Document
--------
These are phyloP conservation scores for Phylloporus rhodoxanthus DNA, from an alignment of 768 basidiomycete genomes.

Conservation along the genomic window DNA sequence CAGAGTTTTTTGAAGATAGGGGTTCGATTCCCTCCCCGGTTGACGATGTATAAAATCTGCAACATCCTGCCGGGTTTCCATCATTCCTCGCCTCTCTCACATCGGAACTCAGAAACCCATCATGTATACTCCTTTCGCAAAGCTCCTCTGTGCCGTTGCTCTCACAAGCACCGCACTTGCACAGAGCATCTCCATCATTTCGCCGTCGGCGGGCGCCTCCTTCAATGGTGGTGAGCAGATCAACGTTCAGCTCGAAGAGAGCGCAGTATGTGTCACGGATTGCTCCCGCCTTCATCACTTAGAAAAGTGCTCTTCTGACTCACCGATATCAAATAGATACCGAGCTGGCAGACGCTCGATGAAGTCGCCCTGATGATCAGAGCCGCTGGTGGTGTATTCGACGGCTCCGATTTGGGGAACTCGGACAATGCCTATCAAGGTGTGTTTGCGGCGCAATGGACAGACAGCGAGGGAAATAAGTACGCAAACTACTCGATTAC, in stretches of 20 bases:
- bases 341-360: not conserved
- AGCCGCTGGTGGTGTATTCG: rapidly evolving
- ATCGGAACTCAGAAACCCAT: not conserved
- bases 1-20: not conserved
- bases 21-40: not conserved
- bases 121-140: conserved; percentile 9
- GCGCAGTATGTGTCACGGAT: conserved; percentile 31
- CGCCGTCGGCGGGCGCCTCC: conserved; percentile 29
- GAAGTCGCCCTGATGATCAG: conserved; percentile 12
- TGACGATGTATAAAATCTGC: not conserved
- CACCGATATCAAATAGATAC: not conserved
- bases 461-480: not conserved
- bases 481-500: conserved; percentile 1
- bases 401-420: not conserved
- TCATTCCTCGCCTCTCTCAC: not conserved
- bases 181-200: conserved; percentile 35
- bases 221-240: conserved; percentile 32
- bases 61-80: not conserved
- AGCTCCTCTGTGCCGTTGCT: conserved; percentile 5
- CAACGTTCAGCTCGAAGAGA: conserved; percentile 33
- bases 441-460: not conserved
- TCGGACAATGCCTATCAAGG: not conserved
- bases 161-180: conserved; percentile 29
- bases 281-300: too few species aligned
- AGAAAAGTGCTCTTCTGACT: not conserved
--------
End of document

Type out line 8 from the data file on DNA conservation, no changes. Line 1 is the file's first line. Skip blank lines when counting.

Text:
- bases 121-140: conserved; percentile 9